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Mary Lou Weissman: "Sports Gesture Etiquette" (2/01/02)

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The Olympics are just around the corner and that means thousands of athletes, officials and fans are heading toward the winter wonderland of Salt Lake City. After all, it's the snow and ice that provide the landscape for those gold-medal performances.

gestures? Salt Lake has been through a lot of turmoil, given the bribery scandals leading up to the Games, but they're now ready to play host to the world. And since there's a certain balance to be achieved between acting as gracious host and enthusiastic fan, let's have a word with our etiquette guru, Mary Lou Weissman.

Mary Lou explore what we do as fans -- cheering, the wave, whistling, shaking our banners and fists -- and how these things mean different things to different people. How different cultures interpret hand gestures at sporting events? While applause may be universal, her are some other international gestures that apply to the Olympic situation.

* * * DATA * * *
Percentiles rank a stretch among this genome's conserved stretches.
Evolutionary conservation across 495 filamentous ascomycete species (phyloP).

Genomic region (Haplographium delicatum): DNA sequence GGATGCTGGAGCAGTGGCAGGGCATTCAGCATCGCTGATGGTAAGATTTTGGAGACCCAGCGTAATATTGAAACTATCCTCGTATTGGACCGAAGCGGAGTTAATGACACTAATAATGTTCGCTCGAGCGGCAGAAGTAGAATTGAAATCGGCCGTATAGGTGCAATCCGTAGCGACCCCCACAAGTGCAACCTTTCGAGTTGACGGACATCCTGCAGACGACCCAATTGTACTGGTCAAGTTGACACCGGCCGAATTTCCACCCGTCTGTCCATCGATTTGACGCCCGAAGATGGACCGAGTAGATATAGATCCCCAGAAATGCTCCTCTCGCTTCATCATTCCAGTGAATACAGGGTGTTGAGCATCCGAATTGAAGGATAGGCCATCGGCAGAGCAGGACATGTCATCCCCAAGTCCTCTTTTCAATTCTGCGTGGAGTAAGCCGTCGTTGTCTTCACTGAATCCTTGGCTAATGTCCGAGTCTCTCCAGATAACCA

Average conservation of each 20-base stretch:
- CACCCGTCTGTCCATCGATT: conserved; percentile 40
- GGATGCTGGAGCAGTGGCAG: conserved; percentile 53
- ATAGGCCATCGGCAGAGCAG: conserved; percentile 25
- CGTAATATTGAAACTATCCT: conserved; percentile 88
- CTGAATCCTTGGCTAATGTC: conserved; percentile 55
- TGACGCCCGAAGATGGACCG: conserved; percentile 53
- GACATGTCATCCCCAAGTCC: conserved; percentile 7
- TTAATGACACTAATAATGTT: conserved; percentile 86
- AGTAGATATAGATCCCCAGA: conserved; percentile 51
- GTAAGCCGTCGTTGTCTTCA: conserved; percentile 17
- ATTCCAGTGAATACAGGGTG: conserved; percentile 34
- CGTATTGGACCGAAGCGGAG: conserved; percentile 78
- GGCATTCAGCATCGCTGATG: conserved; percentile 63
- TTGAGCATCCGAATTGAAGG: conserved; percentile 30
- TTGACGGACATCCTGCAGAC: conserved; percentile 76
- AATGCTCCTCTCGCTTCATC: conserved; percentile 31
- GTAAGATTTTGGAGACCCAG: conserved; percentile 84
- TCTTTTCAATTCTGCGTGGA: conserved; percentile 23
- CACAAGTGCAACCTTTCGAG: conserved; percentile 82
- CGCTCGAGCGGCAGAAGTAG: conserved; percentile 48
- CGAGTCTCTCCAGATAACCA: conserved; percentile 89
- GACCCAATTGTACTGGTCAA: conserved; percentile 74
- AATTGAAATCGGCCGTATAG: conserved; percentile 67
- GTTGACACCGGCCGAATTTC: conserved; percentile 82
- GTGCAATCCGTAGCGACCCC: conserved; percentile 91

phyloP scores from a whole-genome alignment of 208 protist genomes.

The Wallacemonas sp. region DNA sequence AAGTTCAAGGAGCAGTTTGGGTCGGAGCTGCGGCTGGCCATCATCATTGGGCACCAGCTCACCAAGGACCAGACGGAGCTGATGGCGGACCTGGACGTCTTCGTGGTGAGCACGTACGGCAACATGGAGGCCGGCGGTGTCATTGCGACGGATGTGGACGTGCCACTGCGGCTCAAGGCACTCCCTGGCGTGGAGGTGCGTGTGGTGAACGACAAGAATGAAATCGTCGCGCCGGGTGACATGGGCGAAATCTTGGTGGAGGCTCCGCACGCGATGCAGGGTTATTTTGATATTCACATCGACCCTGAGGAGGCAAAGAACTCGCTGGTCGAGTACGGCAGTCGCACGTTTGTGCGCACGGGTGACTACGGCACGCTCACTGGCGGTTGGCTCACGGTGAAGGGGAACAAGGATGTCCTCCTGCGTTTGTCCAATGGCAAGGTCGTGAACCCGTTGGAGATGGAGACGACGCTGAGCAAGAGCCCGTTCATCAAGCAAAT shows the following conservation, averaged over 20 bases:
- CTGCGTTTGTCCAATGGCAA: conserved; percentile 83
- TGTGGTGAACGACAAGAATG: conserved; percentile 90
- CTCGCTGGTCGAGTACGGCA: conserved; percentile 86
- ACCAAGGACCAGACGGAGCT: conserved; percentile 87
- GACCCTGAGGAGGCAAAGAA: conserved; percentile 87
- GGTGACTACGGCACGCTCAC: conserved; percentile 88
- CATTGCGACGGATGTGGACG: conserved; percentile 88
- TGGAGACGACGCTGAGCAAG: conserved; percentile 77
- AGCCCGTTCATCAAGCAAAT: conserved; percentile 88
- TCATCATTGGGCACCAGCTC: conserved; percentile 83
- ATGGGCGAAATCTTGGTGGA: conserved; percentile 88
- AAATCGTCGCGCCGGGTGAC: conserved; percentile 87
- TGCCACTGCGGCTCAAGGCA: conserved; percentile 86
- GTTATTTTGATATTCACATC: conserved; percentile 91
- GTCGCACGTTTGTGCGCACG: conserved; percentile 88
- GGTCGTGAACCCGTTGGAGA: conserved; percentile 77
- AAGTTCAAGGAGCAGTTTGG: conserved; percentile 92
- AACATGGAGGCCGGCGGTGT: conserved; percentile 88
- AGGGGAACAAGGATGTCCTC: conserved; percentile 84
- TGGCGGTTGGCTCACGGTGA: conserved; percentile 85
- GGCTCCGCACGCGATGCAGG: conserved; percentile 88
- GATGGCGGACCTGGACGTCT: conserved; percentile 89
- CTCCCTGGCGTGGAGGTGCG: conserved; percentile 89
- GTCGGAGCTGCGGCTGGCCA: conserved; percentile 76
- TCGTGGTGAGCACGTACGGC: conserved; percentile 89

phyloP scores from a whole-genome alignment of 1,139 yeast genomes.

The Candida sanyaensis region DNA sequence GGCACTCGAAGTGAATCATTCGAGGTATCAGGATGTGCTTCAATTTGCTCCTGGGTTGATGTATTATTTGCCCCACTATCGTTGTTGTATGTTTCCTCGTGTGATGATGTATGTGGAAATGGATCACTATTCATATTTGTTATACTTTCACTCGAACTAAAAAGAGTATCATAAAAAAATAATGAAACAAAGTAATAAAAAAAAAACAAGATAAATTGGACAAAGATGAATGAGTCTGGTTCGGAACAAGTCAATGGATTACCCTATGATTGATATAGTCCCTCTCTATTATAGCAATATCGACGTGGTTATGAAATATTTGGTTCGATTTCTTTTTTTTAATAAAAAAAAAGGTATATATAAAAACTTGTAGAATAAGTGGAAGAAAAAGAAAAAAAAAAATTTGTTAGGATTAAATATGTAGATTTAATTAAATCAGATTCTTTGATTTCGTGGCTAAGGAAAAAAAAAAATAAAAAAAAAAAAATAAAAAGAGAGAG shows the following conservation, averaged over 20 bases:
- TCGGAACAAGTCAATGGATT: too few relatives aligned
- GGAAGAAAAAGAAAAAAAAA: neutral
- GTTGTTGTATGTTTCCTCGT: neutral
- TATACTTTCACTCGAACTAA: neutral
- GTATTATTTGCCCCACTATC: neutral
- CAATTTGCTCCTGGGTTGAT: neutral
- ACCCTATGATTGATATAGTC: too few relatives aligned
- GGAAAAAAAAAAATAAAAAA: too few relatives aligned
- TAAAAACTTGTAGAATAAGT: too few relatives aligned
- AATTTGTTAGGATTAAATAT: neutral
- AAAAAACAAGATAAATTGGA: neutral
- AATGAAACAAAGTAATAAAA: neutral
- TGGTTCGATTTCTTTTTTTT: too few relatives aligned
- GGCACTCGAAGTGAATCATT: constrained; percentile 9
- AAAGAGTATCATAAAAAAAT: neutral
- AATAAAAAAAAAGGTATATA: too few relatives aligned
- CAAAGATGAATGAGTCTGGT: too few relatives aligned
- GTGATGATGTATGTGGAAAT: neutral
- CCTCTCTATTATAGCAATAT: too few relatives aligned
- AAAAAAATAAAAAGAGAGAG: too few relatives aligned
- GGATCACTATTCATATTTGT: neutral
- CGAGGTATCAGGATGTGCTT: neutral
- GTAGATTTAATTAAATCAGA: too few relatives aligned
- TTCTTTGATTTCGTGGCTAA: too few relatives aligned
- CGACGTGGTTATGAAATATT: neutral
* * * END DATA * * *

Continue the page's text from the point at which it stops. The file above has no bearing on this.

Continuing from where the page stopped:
• When Europeans whistle at sporting events, they are signaling disapproval -- or, even derision.

  • The "A-OK" sign -- making a circle of your thumb and index finger -- means the rather impolite form of "derriere" in too many countries to risk it. Nixon flashed a two fisted "A-OK" sign on what turned out to be a "bad-will" trip to Latin America.

  • In France, pushing one's nose upward with the first two fingers is a way of saying, "Oh, that's so easy I could do it with my fingers up my nose."

  • Giving the finger and the forearm jerk are universally understood.

  • You can't even trust the "thumbs up" gesture. It's a negative in Australia and Nigeria -- where it is interpreted as "up yours."

  • THE "V" for VICTORY, or peace signs, also means "up yours" when the palm faces inward.

  • And you really can't win. Keeping your hands in pockets is considered rude by the French, the Japanese, and the Belgians.

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